|1||Hiding Records (So Dangerous)||2:59|
|3||The Sea, The Sea||2:29|
|4||It's All Rushing Back||2:36|
|6||Township (Not Sure)||3:13|
|7||Fall Out A Tree||2:45|
|10||Kids Being Kids||3:02|
Teen Men is the self-titled debut album from this Delaware-based four piece audio/visual group. The album was recorded at The Garden Center and Paper Lab Recording studios in Delaware and engineered, mixed and produced by band member Nick Krill. Teen Men comprises two musicians Nick Krill and Joe Hobson (members of The Spinto Band) and two visual artists Albert Birney (creator of the Simply Sylvio series on Vine) and artist Catharine Maloney (who has exhibited internationally and has a Master of Fine Arts from Yale University). The resultant music is an ambitious blending of tunefully trippy melodies delivered via guitars, synthesizers, and vocals, with impertinent samples and haunting, atmospheric ambient electronics. These performances are audio/visual experiments; innovative, individualistic and concise, reflecting a love of the pop thrill and a dedication to classic song craft.
The members of Teen Men didn’t start working together with the conscious goal of “making a band." Long time friends, Nick, Joe and Albert decided to collaborate on a quick and spontaneous one-off project involving music and video. The idea was an attempt to reawaken and become inspired after completing especially intense projects in their respective fields (a Spinto Band recording for Nick and Joe and a feature film entitled The Beast Pageant for Albert). After viewing what they created they decided to make more and invited friends to come participate. Catharine started showing up at sessions and then was assimilated into the project. After a few months, the four realized they’d created a body of work and that’s when the project was christened "Teen Men”. The term, taken from an advertisement in a 1960s Playboy, is a state of mind, which anyone can imbibe in. To be a Teen Man involves taking risks, irrational self-confidence, and the search for new experiences.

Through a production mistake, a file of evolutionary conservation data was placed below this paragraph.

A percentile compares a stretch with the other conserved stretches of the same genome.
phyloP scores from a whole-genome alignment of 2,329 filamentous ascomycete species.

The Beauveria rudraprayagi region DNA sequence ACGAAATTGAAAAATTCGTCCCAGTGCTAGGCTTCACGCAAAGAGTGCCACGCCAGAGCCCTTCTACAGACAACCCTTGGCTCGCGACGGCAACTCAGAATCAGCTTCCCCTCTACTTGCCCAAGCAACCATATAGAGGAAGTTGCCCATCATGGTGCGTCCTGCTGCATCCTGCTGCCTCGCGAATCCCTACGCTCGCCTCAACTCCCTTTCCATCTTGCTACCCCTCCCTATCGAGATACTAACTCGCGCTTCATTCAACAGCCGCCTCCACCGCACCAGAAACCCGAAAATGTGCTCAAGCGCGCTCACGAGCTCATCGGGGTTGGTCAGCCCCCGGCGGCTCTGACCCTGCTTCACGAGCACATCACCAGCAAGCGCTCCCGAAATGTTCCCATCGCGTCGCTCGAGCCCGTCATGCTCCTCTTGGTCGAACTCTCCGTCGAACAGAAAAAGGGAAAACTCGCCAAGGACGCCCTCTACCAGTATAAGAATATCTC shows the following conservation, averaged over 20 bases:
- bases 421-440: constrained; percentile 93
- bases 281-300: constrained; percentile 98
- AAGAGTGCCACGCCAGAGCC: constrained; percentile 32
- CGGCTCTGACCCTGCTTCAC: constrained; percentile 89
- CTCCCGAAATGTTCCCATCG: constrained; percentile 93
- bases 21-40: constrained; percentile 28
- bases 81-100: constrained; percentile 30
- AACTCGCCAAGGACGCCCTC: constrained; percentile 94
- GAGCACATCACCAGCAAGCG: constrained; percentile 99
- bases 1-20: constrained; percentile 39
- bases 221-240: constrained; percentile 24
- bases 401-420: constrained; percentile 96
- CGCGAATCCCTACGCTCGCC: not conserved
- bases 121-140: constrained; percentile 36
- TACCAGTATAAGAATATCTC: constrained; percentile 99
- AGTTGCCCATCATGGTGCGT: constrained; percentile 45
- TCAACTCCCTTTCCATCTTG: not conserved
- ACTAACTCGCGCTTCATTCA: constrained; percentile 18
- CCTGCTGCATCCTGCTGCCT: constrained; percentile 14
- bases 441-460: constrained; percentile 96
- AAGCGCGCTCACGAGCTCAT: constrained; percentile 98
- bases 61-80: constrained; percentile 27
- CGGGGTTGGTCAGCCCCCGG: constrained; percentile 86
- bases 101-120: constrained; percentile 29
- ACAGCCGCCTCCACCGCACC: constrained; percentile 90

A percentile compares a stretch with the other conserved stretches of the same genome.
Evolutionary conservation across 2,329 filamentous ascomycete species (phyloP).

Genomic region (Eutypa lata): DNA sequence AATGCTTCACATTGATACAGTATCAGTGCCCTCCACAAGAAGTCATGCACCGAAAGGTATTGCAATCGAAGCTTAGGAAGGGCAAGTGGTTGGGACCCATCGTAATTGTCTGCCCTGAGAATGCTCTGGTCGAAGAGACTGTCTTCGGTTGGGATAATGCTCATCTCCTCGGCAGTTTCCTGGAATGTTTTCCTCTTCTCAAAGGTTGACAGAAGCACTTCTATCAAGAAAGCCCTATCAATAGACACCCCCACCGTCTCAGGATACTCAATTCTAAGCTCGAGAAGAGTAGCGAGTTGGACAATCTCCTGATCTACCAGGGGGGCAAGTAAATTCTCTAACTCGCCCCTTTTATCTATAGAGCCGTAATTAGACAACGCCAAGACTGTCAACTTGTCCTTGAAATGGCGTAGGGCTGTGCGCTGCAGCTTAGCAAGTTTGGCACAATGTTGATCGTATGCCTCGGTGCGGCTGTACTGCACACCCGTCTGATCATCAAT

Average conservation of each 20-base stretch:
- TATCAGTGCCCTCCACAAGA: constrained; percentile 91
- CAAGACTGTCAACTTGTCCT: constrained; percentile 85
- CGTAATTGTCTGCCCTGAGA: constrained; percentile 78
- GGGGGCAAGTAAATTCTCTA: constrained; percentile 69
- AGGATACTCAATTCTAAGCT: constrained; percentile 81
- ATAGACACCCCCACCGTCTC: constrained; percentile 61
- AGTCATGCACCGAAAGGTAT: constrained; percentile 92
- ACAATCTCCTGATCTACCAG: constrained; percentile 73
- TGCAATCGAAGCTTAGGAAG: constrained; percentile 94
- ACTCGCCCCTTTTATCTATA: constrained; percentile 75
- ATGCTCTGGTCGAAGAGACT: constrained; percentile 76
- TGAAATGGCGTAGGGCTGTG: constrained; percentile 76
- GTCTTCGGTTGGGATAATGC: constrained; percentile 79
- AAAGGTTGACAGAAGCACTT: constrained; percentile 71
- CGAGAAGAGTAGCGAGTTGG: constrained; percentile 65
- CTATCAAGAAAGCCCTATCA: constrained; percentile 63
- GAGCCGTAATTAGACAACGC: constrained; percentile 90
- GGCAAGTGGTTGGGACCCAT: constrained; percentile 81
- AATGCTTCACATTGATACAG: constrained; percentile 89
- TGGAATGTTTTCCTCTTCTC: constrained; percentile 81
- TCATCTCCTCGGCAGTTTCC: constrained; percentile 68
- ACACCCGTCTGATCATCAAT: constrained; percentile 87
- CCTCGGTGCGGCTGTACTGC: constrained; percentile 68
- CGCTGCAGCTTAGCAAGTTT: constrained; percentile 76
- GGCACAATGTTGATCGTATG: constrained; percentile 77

At the core of the Teen Men’s artistic identity is their unique style of creative interplay, the contrast between how the musicians responded to artistic inspirations and challenges as opposed to the visual artists and the ingenious ways they’d combine them. The results were often beyond what any of them would have imagined left to their own devices. Fundamental was their desire to translate visual elements into music, though the opposite process was constantly occurring as well.